Police Admonish Boy for Acting Like Police

By Amanda Warren

A Rio Rancho, New Mexico teen is facing seemingly small time charges for using pepper spray on a moving school bus. A dozen students and the bus driver from Rio Rancho High felt the effects.

Freshman Trinity Martinez described the Tuesday experience:

We all started coughing and I thought it just, we like had a dry throat, and then the bus driver started coughing.

Freshman Brian Bonner said:

It makes your throat completely dry and you can’t breath and you start coughing and you don’t really know why.

From KRQE News:

Police say the teen claims he had the pepper spray to protect himself from a bully, although the bully had already gotten off the bus when he sprayed the pepper spray. He’s facing a disorderly conduct charge for spraying the pepper spray and a tampering with evidence charge for trying to hide the pepper spray in his pants.

If that’s a chastisement, it’s a light one – are they really trying to figure out if the bully is real? He is the bully! Are they eyeing him for a future position? If they had showed up and “took care of business” it might demonstrate too much revealing irony.


And what do you think of those charges? If the charges were any heavier, people might start to wonder about these non-lethal, that is, less-than-lethal weapons used on the public with as much care and concern as this little snot used his.

But think about the way the students describe the effects of pepper spray – they didn’t know what was happening, they suddenly got dry throats and coughed uncontrollably, and then they couldn’t breathe. This kid brought a weapon to school! What about zero tolerance? For as dangerous as his deliberate actions were, the situation was wrapped up with an eerie calm – almost like it’s 1990 again – even though the news anchors note that he brought a chemical (weapon) on board. Despite what Fox’s Megyn Kelly thinks, pepper spray really is a weapon.

Fortunately the teen probably obtained his pepper spray from a retail outlet and did not have a service pepper spray weapon like the UC Davis cop who was made infamous through meme. Seriously, look at the canisters that law enforcement uses – some of them look like fire extinguishers used to quell raging elephants. He might have actually been using mace and not pepper spray which can cause serious damage – it’s also referred to as tear gas.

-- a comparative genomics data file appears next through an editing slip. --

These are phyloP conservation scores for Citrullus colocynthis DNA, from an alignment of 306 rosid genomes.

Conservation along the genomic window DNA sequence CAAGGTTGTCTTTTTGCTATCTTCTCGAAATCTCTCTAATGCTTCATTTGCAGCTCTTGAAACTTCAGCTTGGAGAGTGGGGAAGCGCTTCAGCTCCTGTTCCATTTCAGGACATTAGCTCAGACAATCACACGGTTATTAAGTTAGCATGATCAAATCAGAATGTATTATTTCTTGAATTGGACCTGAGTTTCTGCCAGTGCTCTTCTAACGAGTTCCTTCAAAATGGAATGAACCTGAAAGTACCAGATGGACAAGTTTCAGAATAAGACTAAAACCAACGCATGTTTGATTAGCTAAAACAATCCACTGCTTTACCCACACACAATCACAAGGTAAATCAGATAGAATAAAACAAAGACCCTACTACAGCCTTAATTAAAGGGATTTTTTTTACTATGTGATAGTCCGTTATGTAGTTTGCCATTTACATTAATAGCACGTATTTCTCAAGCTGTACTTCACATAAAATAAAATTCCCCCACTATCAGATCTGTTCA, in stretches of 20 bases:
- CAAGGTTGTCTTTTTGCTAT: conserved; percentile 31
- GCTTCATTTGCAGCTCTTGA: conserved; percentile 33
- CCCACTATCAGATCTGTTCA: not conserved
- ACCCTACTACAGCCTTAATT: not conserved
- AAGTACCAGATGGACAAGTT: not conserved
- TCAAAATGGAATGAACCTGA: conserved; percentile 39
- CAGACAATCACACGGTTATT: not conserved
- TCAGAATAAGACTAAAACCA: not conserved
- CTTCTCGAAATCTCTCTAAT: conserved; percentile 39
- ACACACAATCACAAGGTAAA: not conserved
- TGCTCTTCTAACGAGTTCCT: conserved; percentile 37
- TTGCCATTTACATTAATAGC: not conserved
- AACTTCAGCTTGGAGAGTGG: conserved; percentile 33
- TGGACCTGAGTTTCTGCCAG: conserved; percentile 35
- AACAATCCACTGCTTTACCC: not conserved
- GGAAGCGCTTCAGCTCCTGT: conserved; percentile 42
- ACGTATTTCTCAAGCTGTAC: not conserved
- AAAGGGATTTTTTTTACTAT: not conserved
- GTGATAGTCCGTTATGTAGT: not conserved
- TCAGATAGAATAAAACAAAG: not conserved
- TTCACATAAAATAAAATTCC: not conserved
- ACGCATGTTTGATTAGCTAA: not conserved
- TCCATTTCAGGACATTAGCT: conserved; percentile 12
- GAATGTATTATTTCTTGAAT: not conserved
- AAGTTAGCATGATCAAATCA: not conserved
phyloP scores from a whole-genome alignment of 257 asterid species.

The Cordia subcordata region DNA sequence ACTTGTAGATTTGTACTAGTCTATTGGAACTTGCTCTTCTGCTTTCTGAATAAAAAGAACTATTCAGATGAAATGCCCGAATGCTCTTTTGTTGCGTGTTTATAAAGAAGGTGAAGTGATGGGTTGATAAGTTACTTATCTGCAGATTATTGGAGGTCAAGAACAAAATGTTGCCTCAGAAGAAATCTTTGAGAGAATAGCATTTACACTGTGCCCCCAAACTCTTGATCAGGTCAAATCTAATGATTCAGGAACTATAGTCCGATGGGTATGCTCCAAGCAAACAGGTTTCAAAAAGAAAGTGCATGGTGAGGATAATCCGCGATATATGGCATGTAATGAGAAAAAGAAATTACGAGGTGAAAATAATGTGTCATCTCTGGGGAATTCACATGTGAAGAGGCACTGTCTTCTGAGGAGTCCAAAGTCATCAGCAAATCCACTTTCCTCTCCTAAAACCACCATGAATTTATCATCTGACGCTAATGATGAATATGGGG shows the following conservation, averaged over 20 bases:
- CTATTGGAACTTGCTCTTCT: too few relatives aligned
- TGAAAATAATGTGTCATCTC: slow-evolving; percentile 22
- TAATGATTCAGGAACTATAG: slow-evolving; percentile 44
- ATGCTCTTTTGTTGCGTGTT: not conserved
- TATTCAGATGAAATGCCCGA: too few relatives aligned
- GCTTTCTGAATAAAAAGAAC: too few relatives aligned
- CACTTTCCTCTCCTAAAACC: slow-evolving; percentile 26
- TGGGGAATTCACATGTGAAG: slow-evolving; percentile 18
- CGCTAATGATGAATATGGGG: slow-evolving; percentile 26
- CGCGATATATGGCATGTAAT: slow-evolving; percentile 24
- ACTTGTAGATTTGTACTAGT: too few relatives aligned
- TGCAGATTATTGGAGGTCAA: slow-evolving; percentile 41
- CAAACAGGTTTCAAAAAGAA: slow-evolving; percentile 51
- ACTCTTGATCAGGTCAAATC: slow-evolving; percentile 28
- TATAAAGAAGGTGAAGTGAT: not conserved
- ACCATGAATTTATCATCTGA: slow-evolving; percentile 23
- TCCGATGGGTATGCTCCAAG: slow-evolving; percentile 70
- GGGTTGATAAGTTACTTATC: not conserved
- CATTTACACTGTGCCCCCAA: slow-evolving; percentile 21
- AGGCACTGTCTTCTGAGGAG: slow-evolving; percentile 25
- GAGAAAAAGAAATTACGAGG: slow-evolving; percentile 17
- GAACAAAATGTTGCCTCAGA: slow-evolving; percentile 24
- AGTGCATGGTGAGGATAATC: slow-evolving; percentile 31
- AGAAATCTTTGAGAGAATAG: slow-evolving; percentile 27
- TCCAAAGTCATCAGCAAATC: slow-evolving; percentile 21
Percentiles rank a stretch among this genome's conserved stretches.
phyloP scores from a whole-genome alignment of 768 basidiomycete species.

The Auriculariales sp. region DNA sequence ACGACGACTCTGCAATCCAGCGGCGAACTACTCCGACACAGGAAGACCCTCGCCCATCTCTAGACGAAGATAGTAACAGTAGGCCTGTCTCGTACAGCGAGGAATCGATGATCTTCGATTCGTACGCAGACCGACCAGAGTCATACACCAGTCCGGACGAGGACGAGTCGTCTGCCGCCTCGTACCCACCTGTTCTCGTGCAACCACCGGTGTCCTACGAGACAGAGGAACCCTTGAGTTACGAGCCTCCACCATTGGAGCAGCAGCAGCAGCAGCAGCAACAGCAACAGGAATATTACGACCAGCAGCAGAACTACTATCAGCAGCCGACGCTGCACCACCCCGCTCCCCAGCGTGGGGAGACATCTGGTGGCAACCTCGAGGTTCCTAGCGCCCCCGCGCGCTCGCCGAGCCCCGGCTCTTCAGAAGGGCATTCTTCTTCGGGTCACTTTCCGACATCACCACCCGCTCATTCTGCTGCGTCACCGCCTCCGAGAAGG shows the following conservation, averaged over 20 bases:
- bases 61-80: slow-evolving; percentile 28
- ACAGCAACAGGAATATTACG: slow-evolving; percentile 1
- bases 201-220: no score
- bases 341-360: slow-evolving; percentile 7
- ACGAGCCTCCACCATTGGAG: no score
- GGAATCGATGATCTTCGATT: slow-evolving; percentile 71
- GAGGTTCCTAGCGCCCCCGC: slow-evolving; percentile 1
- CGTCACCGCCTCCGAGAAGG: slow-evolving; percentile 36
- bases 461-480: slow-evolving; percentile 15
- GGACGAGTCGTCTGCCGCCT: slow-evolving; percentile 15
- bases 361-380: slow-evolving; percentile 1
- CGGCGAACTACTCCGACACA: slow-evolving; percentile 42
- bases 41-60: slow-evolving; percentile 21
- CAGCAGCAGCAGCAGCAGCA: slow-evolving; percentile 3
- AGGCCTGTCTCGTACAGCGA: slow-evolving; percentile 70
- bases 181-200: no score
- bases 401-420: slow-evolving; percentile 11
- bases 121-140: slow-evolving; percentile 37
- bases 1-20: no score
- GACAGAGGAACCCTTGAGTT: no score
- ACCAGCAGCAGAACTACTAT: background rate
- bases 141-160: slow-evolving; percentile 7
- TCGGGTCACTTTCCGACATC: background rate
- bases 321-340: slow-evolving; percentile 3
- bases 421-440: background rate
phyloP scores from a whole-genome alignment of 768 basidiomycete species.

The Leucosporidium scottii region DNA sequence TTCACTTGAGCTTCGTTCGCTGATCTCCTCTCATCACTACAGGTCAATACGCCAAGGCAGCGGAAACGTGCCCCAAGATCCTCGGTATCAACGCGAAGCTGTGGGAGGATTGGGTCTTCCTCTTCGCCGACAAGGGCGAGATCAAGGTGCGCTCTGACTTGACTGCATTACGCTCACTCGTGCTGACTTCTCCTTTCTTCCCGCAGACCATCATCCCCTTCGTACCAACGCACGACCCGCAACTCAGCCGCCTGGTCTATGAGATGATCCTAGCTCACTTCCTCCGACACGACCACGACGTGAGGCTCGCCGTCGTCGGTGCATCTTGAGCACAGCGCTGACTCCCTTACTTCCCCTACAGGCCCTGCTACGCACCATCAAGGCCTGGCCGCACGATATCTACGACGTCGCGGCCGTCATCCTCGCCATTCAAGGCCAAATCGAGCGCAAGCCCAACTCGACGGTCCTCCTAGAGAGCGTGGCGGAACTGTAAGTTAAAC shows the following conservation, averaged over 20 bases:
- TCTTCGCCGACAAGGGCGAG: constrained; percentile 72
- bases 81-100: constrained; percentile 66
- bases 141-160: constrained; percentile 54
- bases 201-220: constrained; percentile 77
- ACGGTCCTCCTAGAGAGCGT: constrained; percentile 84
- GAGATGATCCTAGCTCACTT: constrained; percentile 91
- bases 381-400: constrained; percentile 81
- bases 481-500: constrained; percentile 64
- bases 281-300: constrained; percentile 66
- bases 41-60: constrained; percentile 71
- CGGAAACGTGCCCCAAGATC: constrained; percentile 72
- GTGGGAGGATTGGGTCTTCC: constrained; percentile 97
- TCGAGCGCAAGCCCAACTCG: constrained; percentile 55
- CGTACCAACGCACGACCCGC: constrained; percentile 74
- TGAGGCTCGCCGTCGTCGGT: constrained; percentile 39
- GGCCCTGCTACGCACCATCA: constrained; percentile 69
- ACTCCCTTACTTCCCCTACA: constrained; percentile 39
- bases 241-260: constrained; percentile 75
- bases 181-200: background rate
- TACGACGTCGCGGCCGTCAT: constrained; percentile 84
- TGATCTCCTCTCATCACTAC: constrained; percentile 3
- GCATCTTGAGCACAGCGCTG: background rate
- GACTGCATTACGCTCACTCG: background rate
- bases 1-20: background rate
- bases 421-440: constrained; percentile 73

Another reason he didn’t exactly emulate police is that he sprayed it in the air and not directly in someone’s face as cops do. He didn’t completely destroy a woman’s eye and nearly cause brain death by shooting with the nozzle directly into her eye. He didn’t terrorize the public by indiscriminately spraying in a store in order to kill a squirrel. He didn’t hose the faces of handcuffed Occupy students.

Pepper spray was intended to be a non-lethal form of personal protection from dangerous suspects; sadly cops have changed it to a practice of sadism and even a form of killing. A way to silence someone into submission. Even mall security wants in on the killing action. But, unlike the high school boy, the cops don’t get charged.

People who feel powerless but want a sense of power might emulate authorities and harm others. Such as crazy ladies who use pepper spray when they want to be first in line for Black Friday – that has nothing to do with personal protection. What someone does with their personal power or state-granted powers says volumes about their character – it tells you everything you need to know. Think about that the next time you see cops pepper spraying the face of a handcuffed victim.


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